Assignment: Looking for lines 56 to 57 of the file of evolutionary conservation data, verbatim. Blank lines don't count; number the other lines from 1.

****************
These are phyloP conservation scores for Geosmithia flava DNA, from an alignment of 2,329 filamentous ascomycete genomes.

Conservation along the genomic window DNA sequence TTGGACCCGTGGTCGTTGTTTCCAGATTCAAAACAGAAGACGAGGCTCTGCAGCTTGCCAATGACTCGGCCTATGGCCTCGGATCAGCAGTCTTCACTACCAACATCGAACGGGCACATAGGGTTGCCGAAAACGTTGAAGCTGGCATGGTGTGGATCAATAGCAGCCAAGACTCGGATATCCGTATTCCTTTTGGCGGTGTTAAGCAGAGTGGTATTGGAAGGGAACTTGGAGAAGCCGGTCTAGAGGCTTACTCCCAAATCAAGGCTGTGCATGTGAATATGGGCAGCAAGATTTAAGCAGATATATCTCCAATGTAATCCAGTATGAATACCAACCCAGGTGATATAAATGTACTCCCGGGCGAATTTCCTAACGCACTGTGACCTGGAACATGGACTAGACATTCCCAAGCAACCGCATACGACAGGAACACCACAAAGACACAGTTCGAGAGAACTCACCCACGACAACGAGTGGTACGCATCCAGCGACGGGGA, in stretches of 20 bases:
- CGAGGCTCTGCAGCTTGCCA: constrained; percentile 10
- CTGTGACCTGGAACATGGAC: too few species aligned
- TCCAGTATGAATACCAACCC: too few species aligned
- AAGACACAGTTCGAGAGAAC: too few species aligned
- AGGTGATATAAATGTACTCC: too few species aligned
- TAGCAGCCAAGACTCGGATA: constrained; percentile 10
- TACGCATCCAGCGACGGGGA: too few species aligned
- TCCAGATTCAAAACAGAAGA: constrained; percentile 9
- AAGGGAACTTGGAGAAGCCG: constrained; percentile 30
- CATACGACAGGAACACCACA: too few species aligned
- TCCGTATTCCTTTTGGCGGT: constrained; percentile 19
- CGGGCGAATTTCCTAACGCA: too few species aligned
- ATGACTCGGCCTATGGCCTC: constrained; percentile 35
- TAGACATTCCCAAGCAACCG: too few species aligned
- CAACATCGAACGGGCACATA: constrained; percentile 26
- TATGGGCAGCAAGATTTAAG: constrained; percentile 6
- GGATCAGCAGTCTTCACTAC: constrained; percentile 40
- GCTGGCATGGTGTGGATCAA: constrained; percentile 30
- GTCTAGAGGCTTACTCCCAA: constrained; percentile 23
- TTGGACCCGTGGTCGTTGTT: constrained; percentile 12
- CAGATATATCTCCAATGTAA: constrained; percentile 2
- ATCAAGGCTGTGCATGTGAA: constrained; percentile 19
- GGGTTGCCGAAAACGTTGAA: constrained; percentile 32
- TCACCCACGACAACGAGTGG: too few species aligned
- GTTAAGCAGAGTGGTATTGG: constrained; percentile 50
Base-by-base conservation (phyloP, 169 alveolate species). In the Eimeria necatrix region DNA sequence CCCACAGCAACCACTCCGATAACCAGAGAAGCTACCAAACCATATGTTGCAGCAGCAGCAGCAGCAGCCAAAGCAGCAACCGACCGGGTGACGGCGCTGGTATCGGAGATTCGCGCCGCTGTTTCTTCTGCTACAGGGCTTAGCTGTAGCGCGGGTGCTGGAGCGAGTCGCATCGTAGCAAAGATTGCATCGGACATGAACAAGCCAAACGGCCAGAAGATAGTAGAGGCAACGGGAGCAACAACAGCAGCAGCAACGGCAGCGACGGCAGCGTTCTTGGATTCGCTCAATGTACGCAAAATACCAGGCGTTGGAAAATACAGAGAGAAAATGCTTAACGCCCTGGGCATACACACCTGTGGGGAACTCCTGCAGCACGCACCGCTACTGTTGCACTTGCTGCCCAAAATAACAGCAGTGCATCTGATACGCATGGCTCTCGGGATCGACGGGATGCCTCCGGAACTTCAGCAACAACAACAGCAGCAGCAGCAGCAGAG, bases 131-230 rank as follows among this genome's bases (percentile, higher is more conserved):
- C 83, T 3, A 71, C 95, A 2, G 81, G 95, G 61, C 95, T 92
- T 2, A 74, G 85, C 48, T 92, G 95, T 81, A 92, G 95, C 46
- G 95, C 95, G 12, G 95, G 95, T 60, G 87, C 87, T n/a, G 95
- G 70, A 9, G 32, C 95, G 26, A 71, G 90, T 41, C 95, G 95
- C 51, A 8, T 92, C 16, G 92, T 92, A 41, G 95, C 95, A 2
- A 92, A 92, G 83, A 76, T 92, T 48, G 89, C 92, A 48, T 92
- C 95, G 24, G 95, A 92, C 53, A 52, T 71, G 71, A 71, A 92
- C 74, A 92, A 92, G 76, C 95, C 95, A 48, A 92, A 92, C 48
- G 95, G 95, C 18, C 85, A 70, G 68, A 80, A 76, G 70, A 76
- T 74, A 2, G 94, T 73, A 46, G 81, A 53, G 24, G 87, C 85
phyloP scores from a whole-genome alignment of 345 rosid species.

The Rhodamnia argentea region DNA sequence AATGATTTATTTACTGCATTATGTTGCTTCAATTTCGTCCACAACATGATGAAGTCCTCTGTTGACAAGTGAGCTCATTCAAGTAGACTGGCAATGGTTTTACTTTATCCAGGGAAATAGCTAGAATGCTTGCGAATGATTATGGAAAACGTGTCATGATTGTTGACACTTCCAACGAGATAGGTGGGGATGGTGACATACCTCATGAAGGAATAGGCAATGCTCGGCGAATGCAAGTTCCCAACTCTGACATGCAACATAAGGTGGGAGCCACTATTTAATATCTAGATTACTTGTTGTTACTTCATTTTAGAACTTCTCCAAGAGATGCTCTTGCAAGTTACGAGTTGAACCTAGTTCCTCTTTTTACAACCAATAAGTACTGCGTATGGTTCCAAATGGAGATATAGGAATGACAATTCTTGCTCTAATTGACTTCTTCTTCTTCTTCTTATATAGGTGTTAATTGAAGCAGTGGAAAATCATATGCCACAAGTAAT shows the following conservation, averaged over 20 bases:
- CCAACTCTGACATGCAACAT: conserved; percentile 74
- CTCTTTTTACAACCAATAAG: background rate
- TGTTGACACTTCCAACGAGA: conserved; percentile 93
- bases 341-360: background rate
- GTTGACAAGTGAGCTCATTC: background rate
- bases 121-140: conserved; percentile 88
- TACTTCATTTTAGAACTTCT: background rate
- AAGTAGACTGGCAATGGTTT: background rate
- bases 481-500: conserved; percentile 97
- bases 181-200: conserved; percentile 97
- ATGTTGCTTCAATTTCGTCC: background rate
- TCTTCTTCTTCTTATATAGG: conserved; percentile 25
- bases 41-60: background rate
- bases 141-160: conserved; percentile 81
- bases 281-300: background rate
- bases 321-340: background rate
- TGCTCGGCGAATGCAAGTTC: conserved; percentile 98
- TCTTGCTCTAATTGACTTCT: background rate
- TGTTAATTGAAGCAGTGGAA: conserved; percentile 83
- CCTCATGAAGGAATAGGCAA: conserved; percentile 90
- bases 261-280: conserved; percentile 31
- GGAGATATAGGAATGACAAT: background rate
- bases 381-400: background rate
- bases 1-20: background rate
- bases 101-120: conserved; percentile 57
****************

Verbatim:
- bases 321-340: background rate
- TGCTCGGCGAATGCAAGTTC: conserved; percentile 98